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the country, and for which not the wish to state, for the understanding of slightest apology has been attempted to all, what these terms are, as we find be offered but what rests in the plea— them in a recent public card from Mr. false or true—of hard bargains and op- Van Rensselaer, at Watervliet. Having pressive exactions under them—it is bought off the quarter-sale for $30, and enough to say, and repeat, as we do, provided for any rent in arrear, the ocafter the fullest consideration, that the cupant may buy off the rent and all the terms offered and held out continually, covenants and reservations in his deed, of complete relief and full discharge from for a principal sum, which, at six per those contracts, have not been severe, cent., would yield an interest equal to oppressive or unjust. Take the case as what the rent would he by estimating the it stands in Albany County, in which wheat (the main item) at one dollar the the troubles commenced ; and let it be bushel. Now, the average market price remembered that the burthen of com- of wheat at Albany, for forty years past, plaint has been, first, against rent--not has been a fraction less than éleven shil. because it was not a debt contracted and lings; and for twenty years past it has due, but because it was rent, or rent in been a fraction less than ten shillings. perpetuity--and next, against its particu. On a farm paying 225 hushels of wheat, jar incidents and accessories in this case. with the four fowls and the day's serv. Well, there is not one alleged ground of ice, the average rent, strictly computed, dissatisfaction-real imaginary for the last twenty years, has been which might not be removed, at any thirty dollars, twenty cents, and a fraction moment, at the will of the complainant. over; and taking forty years together, it Is it rent in kind that he objects to--the has been thirty-three dollars, five-and-aday's work, the poultry and the wheat ? half cents. It is now proposed to call It can be turned into a money rent at the rent on such a farm just twenty-five any moment, at his simple request, so dollars, and to take such a principal sum, that it shall stand at a less sum ihan the on the outright sale of the rent and all average money value of the rent has been reservations, as, at six per cent., will for forty years past. Is it the quarter- produce an interest of twenty-five dollars. sale that he objects to ? (and it is only This principal sum would be (about) one in four that can raise this objection.) four hundred and sixteen dollars, sixtyThere has not been a day, since 1832, seven cents, or about $2,60 per acre on that this claim, in cases where it has such farms. This is a less price, per been most complained of, could not have acre, by more than one hundred per cent., been bought off forever for thirty dollars. than the average value of the farms in Is it the reservations of mines and water the four hill-towns of Albany Countythat are objected to ? The complainant the least valuable in the whole tractat knows very well that it will cost him the period when rent first became payable nothing to buy off a right which has no ироп them. These same farms are now real existence. Is it the preëmptive worth an average of twenty dollars an right that he objects to, as an ungracious acre, after having been depreciated 20 restraint on his freedom of will and per cent. in value, by the efforts and power of alienation ? This would fall at operations of the owners themselves, in any time, on buying out the quarter-sale, the last six years. Here, then, is one simply on condition of his undertaking offer of terms. And this is accompanied to give due notice of any sale, so that by an alternative offer ; by which it is the owner of the rent might know who proposed to call the rent on such a farm had become his debtor for it. Finally, $30,62}, which would be estimating the is it rent, as such, or rent in perpetuity, wheat at about the average at which it that he objects to--this particular form has been for twenty years past, and then of indebtedness, with the pledge under to take a principal sum which, at six which his personal effects and his farm per cent., would yield an interest equal lie for the payment? And does he desire to that rent; and for that principal sum to buy off the rent, or change the form of to discharge forever, not only the rent, the indebtedness? He may do either at but quarter-sales and all other reservaany moment. He might have done tions and covenants whatever. It should either at any time in the last six years, be added, that on accepting either of on terms in no degree unjust or oppres. these propositions, reasonable time may sive. At any rate, he may now do be had for making the payments. To either on terms the most Jiberal. We our plain understanding, we confess that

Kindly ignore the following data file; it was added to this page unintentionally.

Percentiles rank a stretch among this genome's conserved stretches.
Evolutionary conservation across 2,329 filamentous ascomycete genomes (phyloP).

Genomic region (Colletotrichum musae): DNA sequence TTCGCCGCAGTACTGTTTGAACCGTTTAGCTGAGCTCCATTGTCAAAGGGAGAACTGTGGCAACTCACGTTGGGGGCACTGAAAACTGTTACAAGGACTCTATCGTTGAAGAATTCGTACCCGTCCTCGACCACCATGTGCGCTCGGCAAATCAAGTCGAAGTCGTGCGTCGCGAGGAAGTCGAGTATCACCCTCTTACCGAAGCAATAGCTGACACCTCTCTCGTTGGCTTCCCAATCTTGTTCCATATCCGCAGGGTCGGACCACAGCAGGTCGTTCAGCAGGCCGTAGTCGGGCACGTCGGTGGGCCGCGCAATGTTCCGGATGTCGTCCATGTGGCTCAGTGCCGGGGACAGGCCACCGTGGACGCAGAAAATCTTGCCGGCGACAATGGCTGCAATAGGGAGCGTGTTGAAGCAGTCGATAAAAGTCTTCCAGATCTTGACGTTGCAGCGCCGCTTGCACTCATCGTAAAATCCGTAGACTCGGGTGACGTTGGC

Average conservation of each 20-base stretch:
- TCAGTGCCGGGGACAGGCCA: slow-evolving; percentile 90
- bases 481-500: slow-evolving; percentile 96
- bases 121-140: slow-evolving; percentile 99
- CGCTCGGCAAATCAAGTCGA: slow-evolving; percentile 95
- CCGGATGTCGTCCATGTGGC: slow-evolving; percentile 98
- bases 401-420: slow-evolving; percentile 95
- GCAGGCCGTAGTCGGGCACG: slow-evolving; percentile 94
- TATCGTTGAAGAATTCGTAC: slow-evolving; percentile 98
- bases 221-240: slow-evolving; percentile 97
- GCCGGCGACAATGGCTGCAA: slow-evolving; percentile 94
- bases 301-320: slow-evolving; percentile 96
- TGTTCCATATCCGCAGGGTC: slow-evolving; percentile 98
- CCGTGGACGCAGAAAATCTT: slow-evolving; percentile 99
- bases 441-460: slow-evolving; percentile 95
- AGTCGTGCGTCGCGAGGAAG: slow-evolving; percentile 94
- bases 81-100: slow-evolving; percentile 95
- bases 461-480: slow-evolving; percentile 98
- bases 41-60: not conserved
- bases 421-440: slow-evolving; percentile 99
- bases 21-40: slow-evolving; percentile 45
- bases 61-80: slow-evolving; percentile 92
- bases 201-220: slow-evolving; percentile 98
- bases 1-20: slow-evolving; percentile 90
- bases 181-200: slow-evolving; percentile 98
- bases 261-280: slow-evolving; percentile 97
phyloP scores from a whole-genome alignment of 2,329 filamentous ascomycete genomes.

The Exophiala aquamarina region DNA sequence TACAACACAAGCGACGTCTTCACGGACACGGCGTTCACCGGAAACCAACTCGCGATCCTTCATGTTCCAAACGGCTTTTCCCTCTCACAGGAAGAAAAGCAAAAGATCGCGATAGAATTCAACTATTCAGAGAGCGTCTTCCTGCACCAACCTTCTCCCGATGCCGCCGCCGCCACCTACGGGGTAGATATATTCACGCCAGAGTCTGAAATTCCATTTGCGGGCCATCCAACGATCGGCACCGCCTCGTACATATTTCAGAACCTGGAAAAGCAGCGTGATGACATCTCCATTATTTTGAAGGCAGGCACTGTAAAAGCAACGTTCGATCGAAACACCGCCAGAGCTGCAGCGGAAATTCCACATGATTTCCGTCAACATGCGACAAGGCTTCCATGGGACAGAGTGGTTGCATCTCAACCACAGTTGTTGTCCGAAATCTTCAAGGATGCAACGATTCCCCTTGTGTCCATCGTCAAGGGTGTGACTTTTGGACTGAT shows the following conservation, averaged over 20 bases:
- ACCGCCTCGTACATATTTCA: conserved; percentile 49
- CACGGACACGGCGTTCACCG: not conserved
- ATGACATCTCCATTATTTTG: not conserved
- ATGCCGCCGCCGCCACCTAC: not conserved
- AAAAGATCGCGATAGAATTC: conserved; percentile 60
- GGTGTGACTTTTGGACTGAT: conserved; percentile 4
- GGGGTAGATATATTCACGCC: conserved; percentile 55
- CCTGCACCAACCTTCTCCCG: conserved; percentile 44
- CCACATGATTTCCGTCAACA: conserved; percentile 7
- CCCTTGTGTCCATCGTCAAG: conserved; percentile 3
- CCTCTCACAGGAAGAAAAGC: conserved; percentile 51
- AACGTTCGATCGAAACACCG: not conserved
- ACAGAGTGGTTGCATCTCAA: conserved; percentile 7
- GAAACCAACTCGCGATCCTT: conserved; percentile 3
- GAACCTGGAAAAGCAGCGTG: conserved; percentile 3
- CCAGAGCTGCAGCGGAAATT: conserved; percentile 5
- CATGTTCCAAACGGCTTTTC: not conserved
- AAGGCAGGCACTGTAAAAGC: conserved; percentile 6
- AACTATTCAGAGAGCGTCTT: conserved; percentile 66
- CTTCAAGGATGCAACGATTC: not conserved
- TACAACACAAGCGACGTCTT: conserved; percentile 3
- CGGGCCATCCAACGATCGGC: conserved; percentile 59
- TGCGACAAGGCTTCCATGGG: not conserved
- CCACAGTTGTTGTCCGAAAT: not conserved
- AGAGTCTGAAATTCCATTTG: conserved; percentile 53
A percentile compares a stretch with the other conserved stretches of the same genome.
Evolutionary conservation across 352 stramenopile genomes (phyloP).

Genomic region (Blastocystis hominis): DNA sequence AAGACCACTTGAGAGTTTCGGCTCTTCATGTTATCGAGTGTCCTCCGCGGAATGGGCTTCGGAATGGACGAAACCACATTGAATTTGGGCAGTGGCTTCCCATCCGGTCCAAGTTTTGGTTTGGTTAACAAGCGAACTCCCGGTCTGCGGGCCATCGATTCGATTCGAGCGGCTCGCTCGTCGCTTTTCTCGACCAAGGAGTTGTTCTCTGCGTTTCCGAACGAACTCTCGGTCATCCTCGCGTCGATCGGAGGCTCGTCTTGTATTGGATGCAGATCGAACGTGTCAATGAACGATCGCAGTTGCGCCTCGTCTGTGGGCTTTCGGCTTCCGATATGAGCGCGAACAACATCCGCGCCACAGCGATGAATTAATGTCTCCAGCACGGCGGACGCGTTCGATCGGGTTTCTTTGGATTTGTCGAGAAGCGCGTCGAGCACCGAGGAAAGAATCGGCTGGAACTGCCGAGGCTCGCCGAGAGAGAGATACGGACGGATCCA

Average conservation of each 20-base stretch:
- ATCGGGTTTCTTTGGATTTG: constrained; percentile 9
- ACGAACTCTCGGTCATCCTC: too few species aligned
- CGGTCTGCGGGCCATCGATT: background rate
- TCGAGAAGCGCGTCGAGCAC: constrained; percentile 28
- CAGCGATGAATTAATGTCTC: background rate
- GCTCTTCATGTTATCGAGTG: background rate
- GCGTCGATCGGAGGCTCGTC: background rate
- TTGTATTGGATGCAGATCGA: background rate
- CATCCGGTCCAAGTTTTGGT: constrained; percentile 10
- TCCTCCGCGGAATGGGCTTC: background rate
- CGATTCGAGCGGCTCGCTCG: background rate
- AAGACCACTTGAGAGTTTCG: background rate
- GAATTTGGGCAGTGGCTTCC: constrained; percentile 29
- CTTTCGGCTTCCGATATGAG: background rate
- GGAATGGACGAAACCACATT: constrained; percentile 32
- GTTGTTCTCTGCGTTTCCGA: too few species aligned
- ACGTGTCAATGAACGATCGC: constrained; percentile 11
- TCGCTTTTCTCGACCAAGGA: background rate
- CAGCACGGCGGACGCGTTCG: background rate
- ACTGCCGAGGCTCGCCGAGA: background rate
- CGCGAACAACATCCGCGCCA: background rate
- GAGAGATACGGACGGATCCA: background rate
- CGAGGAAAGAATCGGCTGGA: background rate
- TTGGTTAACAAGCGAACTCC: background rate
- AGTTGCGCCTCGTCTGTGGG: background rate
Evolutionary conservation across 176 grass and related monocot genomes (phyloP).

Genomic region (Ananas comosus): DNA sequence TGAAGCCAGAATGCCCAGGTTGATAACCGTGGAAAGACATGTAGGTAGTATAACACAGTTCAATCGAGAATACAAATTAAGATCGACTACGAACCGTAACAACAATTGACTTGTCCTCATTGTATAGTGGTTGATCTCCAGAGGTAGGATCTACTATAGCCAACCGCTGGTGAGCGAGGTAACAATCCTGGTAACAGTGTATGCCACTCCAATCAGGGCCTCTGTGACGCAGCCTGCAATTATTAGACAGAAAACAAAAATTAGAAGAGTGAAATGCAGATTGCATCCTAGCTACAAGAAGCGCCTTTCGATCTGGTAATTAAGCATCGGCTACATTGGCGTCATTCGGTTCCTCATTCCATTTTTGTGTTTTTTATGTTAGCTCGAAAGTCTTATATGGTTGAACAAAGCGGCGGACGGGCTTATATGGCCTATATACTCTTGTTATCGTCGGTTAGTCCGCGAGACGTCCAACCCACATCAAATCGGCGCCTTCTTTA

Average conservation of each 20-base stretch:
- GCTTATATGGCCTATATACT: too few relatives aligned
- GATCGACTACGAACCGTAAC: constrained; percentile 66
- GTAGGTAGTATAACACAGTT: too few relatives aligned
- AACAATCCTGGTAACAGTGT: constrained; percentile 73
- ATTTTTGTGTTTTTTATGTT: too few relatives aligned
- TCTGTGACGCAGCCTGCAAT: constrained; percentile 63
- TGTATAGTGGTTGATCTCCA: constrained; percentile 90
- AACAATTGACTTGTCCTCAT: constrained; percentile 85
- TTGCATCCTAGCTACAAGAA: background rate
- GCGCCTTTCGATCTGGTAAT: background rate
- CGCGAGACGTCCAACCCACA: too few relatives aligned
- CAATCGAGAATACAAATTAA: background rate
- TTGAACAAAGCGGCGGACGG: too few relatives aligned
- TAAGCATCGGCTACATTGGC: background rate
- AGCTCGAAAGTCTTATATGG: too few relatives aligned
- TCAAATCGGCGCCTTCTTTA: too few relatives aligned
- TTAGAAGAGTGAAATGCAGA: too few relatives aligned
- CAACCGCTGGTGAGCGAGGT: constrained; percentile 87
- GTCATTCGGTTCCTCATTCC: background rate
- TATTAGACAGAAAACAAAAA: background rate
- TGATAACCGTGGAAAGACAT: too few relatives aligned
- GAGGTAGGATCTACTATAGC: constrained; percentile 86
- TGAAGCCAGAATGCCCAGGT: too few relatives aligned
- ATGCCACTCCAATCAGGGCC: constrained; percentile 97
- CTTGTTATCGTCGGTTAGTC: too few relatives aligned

these offers seem to bring this whole is true, there is here a kind of perpetuity, subject of controversy to a single point. and one which, if it were, or could be, That point is, whether private property, rigorously insisted on, would be very existing in the form of rents, is any naturally deemed a fit subject of comlonger to be held and deemed to be pro- plaint. Fee-farm rent is perpetual, as it perty in the State of New York, and may depend on the will of the owner of protected and preserved as such under the rent whether the land, or the owner the law? And this presents, of course, of the land, shall ever be released from a collateral issue of tremendous import- it on any terms. That is to say, it dewhether private property, in any form, pends on his will while he is able to or of any description, can be respected hold the ownership, and to resist all fair and preserved, it property in the form of or tempting offers to part with it. It is rent is sacrificed !